The Painted Dragon by Katherine Woodfine
We'd like to introduce you to children's author Katherine Woodfine. Apply for your child's free copy of The Painted Dragon, the latest in The Sinclair's Mysteries series, and see what advice Katherine has for budding writers below.
About the book
When a priceless painting is stolen, our dauntless heroines Sophie and Lil find themselves faced with forgery, trickery and deceit on all sides.
Be amazed as the brave duo pit their wits against this perilous puzzle. Marvel at their cunning plan to unmask the villain and prove themselves to be detectives to be reckoned with – no matter what dangers lie ahead. It's their most perilous adventure yet!
The Painted Dragon is a fast-paced historical mystery adventure with gorgeous Edwardian period detail. Aimed at readers aged 9+, the book is perfect for fans of Chris Riddell's Goth Girl series, Enid Blyton and Robin Stevens's Murder Most Unladylike series.
Praise for The Clockwork Sparrow by Katherine Woodfine
“A wonderful book, with a glorious heroine and a true spirit of adventure.” – Katherine Rundell, author of Rooftoppers
“A real page-turner, it has murders, spies and gangs of thieves. Thrilling!” – Indiana, aged 10 years, Lovereading4kids reviewer
“Dastardliness on a big scale is uncovered in this well-plotted, evocative novel.” – Nicolette Jones, The Sunday Times
About the author
Katherine Woodfine is a true champion of children's literature. Until 2015 she was Arts Project Manager for Booktrust, where she project-managed the Children's Laureateship and YALC, the UK's first Young Adult Literature Convention, curated by Malorie Blackman. She is part of the founding team at Down the Rabbit Hole, a monthly show for Resonance FM discussing children's literature. Katherine blogs at followtheyellow.co.uk. She lives in London.
Meet Katherine Woodfine
Can you tell us about your book?
The Painted Dragon is the third book in the Sinclair's Mysteries series, which is set in and around a glamorous Edwardian department store – it's Mr Selfridge meets Nancy Drew! In this new story, our dauntless young detectives Sophie and Lil set out on the trail of a valuable painting that has been stolen from the store where they work – and they and their friends soon find themselves in danger…
Do you have any writing rituals or habits?
I try to avoid writing rituals on the whole – I think it can be a bit dangerous to get into the idea that you can only write while wearing one particular 'writing jumper' or if you have exactly the right candle burning!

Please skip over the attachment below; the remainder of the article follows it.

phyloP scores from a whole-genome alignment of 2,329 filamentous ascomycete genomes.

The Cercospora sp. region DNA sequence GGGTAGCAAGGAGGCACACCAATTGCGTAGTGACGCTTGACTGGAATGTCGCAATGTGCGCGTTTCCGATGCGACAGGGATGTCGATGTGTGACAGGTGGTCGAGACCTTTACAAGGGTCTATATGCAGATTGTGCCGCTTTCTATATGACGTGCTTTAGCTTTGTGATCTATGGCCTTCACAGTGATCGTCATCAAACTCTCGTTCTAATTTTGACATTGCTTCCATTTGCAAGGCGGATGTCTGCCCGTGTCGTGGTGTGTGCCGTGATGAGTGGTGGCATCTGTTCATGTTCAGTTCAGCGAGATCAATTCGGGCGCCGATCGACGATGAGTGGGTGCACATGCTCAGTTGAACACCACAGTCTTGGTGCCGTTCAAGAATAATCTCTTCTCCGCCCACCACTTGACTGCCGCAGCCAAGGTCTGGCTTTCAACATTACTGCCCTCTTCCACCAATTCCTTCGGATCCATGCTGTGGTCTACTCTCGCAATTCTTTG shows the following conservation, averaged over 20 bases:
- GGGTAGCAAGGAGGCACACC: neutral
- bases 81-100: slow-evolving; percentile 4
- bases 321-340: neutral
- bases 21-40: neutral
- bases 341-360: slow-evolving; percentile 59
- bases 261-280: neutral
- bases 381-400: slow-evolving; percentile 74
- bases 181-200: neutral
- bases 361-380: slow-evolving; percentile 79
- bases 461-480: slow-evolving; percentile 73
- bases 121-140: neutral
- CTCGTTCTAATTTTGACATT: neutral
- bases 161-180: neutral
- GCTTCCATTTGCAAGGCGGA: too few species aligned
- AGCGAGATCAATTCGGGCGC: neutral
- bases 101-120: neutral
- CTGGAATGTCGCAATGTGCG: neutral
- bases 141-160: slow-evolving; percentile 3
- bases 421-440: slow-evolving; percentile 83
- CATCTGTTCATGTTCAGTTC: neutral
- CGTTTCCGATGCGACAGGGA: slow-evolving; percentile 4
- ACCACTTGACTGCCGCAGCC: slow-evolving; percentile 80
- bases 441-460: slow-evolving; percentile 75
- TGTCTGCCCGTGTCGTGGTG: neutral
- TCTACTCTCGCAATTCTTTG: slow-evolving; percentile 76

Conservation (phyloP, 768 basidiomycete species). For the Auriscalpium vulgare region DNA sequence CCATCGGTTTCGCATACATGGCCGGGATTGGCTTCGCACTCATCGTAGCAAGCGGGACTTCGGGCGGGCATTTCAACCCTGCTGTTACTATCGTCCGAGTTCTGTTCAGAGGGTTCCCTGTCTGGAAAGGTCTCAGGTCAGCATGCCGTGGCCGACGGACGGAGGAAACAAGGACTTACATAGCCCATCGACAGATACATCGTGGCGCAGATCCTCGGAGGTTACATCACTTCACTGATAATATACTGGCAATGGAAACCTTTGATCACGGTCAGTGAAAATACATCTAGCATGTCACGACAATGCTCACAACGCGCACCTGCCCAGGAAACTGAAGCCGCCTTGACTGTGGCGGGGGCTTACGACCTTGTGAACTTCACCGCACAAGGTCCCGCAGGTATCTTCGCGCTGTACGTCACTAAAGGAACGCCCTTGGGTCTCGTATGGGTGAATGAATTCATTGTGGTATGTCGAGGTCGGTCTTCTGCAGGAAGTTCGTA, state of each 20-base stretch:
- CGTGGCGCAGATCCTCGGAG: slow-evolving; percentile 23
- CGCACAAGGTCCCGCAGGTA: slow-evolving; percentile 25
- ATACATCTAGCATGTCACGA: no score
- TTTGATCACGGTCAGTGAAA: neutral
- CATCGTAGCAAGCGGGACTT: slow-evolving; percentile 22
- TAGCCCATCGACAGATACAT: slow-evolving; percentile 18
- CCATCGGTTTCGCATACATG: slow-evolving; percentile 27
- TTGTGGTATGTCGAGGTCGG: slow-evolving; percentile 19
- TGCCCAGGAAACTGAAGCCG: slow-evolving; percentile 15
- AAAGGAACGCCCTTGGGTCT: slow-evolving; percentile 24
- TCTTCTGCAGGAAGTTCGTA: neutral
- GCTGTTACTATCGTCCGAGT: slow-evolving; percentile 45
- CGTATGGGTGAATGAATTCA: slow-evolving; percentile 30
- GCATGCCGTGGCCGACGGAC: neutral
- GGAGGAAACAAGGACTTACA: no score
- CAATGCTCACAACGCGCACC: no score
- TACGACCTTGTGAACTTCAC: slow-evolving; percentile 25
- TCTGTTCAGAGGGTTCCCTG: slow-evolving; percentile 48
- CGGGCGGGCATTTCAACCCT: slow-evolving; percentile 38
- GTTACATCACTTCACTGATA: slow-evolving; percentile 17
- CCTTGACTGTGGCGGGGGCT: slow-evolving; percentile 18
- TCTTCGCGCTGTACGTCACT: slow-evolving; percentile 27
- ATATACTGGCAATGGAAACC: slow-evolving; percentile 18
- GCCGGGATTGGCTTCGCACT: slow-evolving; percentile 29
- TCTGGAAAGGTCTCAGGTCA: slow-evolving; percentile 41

Having said that, I do have a few habits. I am definitely a morning person, and that's when I tend to do most of my writing. And I will admit that somehow writing always seems to go more smoothly when there's a tasty snack to hand…
Could you describe the room that you write in?
I write in lots of different places – sometimes in cafes, sometimes in the British Library, sometimes at home. I live in a small flat in central London so there isn't a lot of room for a workspace, but I've managed to squeeze a desk into the bedroom and I have a board where I can pin up lots of images that inspire me.
What are you reading now?
I usually have a few books on the go – at the moment, on my bedside table, I have A Tree Grows in Brooklyn by Betty Smith, 1913: The Year Before the Storm by Florian Illies, and an old favourite, The Dragonfly Pool by Eva Ibbotson.
What is your favourite children’s book?
There are so many children’s books that I love – it's so difficult to choose a favourite! However, one book that I always find myself coming back to is The Secret Garden, by Frances Hodgson Burnett.
What is the last book you bought someone as a gift?
My nephew has just turned three, so most recently I've put together a stack of lovely picture books for his birthday, including books by Chris Haughton, Nadia Shireen and Oliver Jeffers.'Don't get it right, get it written' is something that I often tell myself.
What advice would you offer aspiring writers/ illustrators?
First and foremost, read as much as you can. Read widely – you never know where an idea may come from – but also, get to know your own field. If you want to write children's books, read as many as you can, read reviews, go to bookshops and libraries and see what's on display. It really helps to know the landscape, what's out there, and what other authors and illustrators are doing.
Secondly, keep going even when it's tough! 'Don't get it right, get it written' is something that I often tell myself. There are always moments when you'll feel a project is terrible and want to throw it all in the bin. But don't let the perfect be the enemy of the good. You can always make it better later – but you have to get it down on paper first!
The Painted Dragon is the third installment in The Sinclair's Mysteries quartet. The other two books are the bestselling The Clockwork Sparrow, and The Jewelled Moth. The final book will be published this autumn.
To apply to win one of 50 copies of The Painted Dragon, simply fill out the form below by end of day, Monday 13 February.
We ask all winners to share their child's thoughts on the book on the discussion thread. We encourage anyone else who has read The Painted Dragon to also get involved. Everyone who posts their detailed feedback by midday on 27 March will be entered into a draw to win a £100 Love2shop voucher.
This giveaway is sponsored by Egmont